Clarifying associations between psychopathy facets and personality disorders among offenders

Kristen M. Klipfel, C. Garofalo, D.S. Kosson

Research output: Contribution to journalArticleScientificpeer-review

1 Citation (Scopus)
80 Downloads (Pure)

Abstract

Purpose
This study examined bivariate, unique, and multivariate associations between psychopathy facets and other Personality Disorders (PDs).
Method
76 incarcerated males were assessed with clinical interviews measuring psychopathy and DSM-5 PDs. Canonical Correlation Analysis (CCA) was used to examine multivariate associations between dimensional scores of psychopathy facets and other PDs.
Results
Preliminary analyses of bivariate and partial associations revealed that much of the covariation between psychopathy and PD traits reflected shared variance among psychopathy facets and among PD traits. After controlling for the shared variance, unique relationships were limited to positive relationships between Narcissistic PD and interpersonal facet and between Paranoid PD and antisocial facet ratings. Canonical Correlation Analysis yielded two pairs of functions that explained the shared variance between psychopathy and PDs. In the first pair of functions, elevations on the interpersonal and antisocial facets were associated with symptoms of Paranoid, Narcissistic, Histrionic, and Antisocial PDs. In the second pair of functions, high levels of the antisocial facet and low levels of the interpersonal facet were related to Borderline PD.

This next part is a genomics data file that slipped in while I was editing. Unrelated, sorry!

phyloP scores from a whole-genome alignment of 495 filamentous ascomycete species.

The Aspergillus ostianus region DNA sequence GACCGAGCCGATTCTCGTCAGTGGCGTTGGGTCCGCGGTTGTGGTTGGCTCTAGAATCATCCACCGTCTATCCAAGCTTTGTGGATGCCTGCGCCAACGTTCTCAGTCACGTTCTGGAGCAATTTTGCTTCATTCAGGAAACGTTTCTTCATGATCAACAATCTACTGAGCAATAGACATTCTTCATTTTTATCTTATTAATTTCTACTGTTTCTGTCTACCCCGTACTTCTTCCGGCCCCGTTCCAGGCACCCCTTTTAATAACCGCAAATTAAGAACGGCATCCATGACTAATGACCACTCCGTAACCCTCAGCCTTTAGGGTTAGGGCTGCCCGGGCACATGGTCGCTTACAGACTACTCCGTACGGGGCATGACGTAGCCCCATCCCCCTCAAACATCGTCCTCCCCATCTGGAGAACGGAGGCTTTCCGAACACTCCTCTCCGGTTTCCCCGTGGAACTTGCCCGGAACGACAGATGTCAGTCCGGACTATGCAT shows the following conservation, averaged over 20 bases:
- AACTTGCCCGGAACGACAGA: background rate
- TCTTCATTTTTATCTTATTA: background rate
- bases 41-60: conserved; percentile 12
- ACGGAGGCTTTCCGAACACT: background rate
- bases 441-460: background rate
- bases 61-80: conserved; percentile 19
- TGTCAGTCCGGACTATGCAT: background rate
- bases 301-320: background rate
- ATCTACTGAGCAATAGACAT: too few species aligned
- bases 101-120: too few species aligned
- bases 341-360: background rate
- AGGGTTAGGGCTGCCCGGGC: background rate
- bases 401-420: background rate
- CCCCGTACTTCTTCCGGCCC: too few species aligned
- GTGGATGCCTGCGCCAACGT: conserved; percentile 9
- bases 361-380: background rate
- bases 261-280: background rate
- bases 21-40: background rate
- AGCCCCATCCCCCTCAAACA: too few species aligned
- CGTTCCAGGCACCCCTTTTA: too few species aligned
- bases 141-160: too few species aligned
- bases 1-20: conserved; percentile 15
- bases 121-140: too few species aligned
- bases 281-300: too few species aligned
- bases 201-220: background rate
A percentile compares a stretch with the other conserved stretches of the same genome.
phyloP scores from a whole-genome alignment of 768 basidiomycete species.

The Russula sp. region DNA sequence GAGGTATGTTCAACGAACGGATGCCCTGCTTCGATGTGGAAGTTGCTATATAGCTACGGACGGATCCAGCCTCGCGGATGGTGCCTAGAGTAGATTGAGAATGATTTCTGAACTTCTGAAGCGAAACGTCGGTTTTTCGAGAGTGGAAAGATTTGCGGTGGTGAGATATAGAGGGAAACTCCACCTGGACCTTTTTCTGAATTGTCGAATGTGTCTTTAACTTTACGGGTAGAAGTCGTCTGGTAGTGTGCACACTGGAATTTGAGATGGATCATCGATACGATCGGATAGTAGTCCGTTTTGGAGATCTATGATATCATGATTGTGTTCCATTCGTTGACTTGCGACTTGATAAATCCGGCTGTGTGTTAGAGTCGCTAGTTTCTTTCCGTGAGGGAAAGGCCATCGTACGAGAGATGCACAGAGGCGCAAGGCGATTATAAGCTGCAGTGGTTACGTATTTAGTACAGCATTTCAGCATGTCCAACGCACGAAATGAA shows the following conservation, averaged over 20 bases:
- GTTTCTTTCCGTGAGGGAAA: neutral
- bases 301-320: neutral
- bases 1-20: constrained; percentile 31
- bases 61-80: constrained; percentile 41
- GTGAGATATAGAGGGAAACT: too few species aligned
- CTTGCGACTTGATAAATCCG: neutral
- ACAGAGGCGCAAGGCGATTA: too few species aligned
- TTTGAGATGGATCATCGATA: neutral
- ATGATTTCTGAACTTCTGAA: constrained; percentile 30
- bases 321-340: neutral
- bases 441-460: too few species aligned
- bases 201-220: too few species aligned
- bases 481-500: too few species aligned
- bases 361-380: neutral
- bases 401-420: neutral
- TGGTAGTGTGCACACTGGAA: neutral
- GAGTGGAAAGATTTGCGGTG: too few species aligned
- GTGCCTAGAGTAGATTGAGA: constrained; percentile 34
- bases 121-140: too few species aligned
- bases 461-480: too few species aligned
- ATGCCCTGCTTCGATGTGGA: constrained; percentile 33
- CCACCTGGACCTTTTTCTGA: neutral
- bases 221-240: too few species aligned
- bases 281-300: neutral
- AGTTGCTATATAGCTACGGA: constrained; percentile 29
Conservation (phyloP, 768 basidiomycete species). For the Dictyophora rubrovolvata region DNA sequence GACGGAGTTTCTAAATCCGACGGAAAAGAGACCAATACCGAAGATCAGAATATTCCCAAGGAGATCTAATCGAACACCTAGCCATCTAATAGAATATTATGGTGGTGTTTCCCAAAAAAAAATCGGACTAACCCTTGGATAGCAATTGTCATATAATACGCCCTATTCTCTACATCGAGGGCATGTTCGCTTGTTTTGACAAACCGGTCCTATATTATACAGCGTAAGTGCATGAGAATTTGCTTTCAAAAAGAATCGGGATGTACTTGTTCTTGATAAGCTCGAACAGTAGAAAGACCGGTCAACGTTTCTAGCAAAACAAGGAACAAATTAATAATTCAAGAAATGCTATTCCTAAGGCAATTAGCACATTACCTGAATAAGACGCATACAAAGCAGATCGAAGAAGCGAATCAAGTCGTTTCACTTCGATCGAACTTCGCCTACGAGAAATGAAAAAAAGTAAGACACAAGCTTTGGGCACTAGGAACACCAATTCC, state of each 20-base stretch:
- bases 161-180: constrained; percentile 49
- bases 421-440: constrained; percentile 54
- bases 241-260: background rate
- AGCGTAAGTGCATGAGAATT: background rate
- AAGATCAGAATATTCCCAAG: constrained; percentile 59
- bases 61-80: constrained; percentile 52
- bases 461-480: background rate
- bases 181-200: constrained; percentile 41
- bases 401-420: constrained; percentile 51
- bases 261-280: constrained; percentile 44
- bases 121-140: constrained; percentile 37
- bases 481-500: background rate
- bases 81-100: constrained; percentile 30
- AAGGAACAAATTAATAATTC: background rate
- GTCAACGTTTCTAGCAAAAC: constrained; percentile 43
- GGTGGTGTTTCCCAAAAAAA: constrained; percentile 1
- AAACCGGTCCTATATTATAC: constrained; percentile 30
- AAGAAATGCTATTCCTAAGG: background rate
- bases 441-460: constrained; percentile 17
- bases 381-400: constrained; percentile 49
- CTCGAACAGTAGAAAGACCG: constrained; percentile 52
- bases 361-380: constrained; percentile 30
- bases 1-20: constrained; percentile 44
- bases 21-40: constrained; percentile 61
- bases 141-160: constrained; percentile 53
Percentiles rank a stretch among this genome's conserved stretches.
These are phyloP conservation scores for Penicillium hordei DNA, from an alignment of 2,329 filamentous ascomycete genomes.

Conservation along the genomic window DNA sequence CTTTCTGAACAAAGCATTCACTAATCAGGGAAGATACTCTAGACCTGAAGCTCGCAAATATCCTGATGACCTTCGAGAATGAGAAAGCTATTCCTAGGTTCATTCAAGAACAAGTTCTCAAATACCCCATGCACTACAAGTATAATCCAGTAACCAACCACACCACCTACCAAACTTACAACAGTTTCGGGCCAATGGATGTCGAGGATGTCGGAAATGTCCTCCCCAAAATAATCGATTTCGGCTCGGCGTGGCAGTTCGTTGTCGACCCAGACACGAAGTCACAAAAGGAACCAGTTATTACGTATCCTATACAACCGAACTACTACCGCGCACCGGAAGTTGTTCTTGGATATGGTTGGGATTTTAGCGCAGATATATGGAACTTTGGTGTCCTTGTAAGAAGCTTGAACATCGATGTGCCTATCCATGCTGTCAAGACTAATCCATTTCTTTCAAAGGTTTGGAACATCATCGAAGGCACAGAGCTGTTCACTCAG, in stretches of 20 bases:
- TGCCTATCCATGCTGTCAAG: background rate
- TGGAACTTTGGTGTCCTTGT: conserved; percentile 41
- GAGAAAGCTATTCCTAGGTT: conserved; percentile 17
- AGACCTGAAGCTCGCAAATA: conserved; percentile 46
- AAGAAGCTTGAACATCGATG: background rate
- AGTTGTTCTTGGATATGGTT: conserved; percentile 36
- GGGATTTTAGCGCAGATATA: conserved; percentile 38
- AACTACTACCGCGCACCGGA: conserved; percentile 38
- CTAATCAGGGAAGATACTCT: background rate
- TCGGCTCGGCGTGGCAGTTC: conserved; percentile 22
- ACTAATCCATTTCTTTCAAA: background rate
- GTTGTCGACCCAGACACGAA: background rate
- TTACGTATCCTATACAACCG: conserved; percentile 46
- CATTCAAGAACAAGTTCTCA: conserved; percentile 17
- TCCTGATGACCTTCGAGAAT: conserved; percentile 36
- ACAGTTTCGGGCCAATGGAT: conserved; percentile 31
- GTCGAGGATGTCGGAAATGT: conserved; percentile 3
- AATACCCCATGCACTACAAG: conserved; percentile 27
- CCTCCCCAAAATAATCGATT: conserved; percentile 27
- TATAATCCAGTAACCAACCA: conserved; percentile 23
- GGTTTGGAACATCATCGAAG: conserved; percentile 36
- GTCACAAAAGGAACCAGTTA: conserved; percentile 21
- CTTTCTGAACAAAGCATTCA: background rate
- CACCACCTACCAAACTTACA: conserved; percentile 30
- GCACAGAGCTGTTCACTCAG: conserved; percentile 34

Conclusion
Results suggest that associations between psychopathy and DSM-5 PDs go beyond established links with Antisocial and Narcissistic PDs to include associations with Histrionic, Borderline, and Paranoid PDs.
Keywords: Psychopathy, Personality disorders, Canonical correlation analysis,
DSM-5, Shared and unique variance
Original languageEnglish
Pages (from-to)83-91
JournalJournal of Criminal Justice
Volume53
DOIs
Publication statusPublished - 2017

Fingerprint Dive into the research topics of 'Clarifying associations between psychopathy facets and personality disorders among offenders'. Together they form a unique fingerprint.

  • Cite this